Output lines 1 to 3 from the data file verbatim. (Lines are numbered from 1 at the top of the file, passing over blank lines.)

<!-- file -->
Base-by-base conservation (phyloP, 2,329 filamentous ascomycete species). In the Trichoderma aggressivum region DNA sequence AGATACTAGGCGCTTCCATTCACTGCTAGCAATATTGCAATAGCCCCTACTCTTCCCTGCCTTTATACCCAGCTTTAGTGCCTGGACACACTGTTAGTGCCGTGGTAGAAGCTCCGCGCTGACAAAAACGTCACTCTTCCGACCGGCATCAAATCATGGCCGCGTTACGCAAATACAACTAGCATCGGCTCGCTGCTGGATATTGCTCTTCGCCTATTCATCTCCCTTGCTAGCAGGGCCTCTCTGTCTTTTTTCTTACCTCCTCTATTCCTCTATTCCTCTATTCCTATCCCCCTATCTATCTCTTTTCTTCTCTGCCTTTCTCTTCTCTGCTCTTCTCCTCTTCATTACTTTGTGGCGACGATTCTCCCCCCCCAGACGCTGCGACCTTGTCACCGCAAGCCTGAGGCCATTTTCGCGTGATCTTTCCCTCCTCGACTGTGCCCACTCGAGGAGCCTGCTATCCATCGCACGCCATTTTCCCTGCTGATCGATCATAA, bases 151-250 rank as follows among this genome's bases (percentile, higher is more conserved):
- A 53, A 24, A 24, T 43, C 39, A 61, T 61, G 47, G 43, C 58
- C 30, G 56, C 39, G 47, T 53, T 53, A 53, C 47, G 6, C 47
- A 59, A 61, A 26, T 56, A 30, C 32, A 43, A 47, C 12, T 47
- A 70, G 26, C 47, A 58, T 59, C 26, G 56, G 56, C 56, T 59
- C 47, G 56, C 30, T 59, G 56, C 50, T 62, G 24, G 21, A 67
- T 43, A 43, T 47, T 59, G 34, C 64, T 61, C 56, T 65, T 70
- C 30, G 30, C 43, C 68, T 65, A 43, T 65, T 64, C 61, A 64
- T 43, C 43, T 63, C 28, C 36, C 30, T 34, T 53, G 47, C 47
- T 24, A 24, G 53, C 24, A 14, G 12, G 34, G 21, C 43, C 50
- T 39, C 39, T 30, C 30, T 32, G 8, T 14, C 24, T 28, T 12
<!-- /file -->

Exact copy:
Base-by-base conservation (phyloP, 2,329 filamentous ascomycete species). In the Trichoderma aggressivum region DNA sequence AGATACTAGGCGCTTCCATTCACTGCTAGCAATATTGCAATAGCCCCTACTCTTCCCTGCCTTTATACCCAGCTTTAGTGCCTGGACACACTGTTAGTGCCGTGGTAGAAGCTCCGCGCTGACAAAAACGTCACTCTTCCGACCGGCATCAAATCATGGCCGCGTTACGCAAATACAACTAGCATCGGCTCGCTGCTGGATATTGCTCTTCGCCTATTCATCTCCCTTGCTAGCAGGGCCTCTCTGTCTTTTTTCTTACCTCCTCTATTCCTCTATTCCTCTATTCCTATCCCCCTATCTATCTCTTTTCTTCTCTGCCTTTCTCTTCTCTGCTCTTCTCCTCTTCATTACTTTGTGGCGACGATTCTCCCCCCCCAGACGCTGCGACCTTGTCACCGCAAGCCTGAGGCCATTTTCGCGTGATCTTTCCCTCCTCGACTGTGCCCACTCGAGGAGCCTGCTATCCATCGCACGCCATTTTCCCTGCTGATCGATCATAA, bases 151-250 rank as follows among this genome's bases (percentile, higher is more conserved):
- A 53, A 24, A 24, T 43, C 39, A 61, T 61, G 47, G 43, C 58
- C 30, G 56, C 39, G 47, T 53, T 53, A 53, C 47, G 6, C 47